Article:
Saturday, 2 January 2016

The map is not the territory, or is it?

As a child, and inspired by the maps of Treasure Island and the Famous Five, I sometimes used to produce my own fictional maps.  Maps were a way of processing the world,  making sense of it and even highlighting areas still to be explored.

But Alford Korzybski's dictum:
The map is not the territory
 reminds us not to get caught up in the idea that maps are reality - but rather a sanitised version of it.

But I've been fascinated by the idea that perhaps there might  be situations when the map might actually be the territory.  The obvious one, of course, is virtual reality.

Friday, 1 January 2016

7 storytelling tips for communicating digital transformation

Recently, I was given a fantastic opportunity: one of my bosses would pitch my definition of digital transformation to our senior team.  If they accepted it, there was a strong chance it would go into the charity's organisational strategy.   

My digital transformation definition

  • Everyone in the organisation making the most of digital to massively improve their impact 
  • Using digital tools and techniques (like lean start-up) to put the customer first and make the most of our limited resources
  • The organisation being prepared to consider changing what it does, and is, as a result of digital disruption

Why is digital transformation important? 

Digital technologies are one of the major forces for disruptive change in the world today.  All organisations need to consider how they respond to the challenge, or risk becoming extinct like Kodak.  In many cases, they should consider a transformative response. 

One model for constructing a response is the Academy of Digital Business Leaders (ADBL)’s seven digital imperatives.

For our pitch, I decided to use a storytelling approach which would apply them to our context.  

7 storytelling tips for digital transformation

1. Decide on your plot

digital transformation as a quest - footprints in a desert
Digital transformation as a quest
There are seven basic plots that stories can take.  For incumbent organisations,  digital transformation arguably naturally lends itself to a quest.  This is where the hero goes on a journey which has challenges and difficulties they have to overcome.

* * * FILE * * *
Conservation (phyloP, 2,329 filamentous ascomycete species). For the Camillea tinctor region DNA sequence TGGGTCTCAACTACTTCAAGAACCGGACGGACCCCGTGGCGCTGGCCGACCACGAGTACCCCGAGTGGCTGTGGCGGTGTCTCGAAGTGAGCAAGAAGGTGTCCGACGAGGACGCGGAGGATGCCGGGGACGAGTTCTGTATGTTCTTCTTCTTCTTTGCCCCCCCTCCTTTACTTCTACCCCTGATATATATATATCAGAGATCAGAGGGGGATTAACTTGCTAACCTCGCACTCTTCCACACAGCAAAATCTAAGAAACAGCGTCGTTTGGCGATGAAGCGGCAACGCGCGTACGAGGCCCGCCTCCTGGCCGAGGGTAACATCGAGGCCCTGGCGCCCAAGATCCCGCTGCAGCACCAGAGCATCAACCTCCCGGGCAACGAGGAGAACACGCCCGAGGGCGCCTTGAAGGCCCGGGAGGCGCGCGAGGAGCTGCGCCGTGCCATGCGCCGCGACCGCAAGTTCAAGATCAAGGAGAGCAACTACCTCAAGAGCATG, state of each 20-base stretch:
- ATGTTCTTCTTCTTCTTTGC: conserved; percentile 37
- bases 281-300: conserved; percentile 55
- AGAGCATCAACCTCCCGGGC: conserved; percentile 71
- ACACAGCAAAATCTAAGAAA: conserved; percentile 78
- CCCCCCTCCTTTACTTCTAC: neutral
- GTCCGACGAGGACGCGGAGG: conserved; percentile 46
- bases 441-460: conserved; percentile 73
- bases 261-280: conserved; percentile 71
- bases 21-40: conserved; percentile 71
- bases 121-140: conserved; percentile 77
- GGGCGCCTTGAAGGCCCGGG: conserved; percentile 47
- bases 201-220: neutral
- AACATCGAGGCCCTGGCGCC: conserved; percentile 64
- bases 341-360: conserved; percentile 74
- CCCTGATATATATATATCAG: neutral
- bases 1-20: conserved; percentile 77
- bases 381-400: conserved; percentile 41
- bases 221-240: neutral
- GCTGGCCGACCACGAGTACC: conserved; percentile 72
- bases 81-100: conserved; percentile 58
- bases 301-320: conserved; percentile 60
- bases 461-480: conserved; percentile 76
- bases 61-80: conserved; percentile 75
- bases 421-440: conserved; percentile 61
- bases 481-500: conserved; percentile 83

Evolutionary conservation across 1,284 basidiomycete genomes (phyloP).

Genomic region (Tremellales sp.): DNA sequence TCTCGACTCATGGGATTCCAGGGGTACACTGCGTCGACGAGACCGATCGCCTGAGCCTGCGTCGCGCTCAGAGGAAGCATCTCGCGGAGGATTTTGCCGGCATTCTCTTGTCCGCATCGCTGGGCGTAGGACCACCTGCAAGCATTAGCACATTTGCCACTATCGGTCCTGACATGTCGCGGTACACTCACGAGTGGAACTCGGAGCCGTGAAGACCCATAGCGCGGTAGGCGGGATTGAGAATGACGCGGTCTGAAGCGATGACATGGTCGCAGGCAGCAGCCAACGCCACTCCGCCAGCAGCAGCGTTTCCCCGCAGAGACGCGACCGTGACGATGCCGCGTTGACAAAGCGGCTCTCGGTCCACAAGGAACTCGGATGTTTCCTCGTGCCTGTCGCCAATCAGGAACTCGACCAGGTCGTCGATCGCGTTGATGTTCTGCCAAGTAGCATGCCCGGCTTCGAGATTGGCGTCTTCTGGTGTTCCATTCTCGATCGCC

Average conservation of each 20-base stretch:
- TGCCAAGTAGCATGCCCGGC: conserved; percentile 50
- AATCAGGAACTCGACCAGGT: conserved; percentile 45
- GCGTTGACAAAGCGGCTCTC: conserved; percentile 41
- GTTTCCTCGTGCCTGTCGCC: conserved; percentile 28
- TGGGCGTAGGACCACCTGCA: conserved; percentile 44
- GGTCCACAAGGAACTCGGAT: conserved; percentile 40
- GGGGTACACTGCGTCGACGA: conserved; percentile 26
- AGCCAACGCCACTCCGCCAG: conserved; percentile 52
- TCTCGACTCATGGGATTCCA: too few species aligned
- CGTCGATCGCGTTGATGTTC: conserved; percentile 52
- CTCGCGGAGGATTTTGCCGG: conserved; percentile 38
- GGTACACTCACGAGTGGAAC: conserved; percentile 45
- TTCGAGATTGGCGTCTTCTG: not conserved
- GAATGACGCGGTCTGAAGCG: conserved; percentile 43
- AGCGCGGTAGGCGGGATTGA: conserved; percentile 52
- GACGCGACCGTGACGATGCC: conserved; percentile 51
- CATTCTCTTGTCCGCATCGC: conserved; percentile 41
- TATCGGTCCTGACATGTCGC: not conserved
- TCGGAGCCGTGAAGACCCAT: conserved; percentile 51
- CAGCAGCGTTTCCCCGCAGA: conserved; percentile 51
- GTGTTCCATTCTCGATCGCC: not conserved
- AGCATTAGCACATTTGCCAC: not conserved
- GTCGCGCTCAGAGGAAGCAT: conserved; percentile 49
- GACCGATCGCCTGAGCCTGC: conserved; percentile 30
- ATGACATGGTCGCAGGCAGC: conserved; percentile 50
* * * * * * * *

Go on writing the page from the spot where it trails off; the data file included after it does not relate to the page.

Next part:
But if you are being actively disrupted by digital or a start-up seeking to do the disruption, then a David and Goliath style overcoming the monster plot might be a better option for you. 

2. Don’t be afraid to mix it up a bit

Stories can start from anywhere. You can start at the end, and the hero can be telling the tale, or at the beginning and carry your audience with your hero. Or like Quentin Tarantino, you can even be non-linear.

You can combine plots.  Our presentation included some elements of an overcoming the monster plot to talk about digital disruption. 

Don’t forget to include humour if appropriate.

3. Pick the right format for the job

While the main presentation would be an image led PowerPoint presentation, we were also given the chance to submit a background paper. If we weren’t careful, it might be lost among the other dozen or so papers. So to stand out I produced a two page comic strip outlining the key concepts to build understanding prior to the pitch. 

digital transformation as a comic strip
Digital transformation in comic strip form

4. Cover the bases

Some people like to listen and imagine. Others like to watch and read. A few are data centric and prefer graphs and numbers.  Make sure your story caters for them all.

5. Give options - but make your preferred choice more appealing

We wanted to make our vision of a fully transformed organisation more compelling than one where it was simply better at using digital.  To do this, we used more aspirational imagery and wording in our preferred vision.

6. Use metaphors

Use metaphors - a storytelling tip
A customer centric website
Metaphors are ace. They allow your audience to build on existing knowledge in a non-threatening way.

For example, our website is often the subject of controversy as different people have a different view of who it should be for and what it should do. I had to say something about the website, but what? and how could it I illustrate it?

I used a metaphor of two people walking in the desert and coming across an oasis to help senior managers picture what a customer-centric approach to our website could look like.

In another slide, we presented the digital transformation choice as a metaphor of a car versus a faster horse with a famous quote from Henry Ford:

Henry Ford quote
Henry Ford quote.

7.  Give your audience a chance to shine

Our first draft got a very valuable piece of feedback. One boss liked it, but couldn’t see what their role would be.   If you can make your audience the hero, or strongly identify with the one in your story, so much the better.  I hastily re-wrote the notes for the slides to make it clear. 

sunk cost
"The leadership team drove the organisation's understanding
of sunk cost and how to use digital techniques to reduce it"

Bonus tip: Be unexpected

Listen to data rather than HiPPOs
 (Highest Paid Person's Opinion)
Unexpected is risky. Unexpected is scary. But unexpected also moves people and is memorable.  For example, we used a picture of hippos fighting to illustrate the importance of data in digital decision making.

Have you ever used storytelling tips in your digital transformation journey? Do you agree with my digital transformation definition?

Let me know in the comments.

Further reading:

The Seven Basic Plots: Why we tell stories. A good introduction.
The hero with a thousand faces - Delve deeper into story and character archetypes.

How to start a movement with Derek Sivers

I rather liked the simple message in this. Embrace your first follower as an equal.  I wonder what the first follower of our new movement would look like.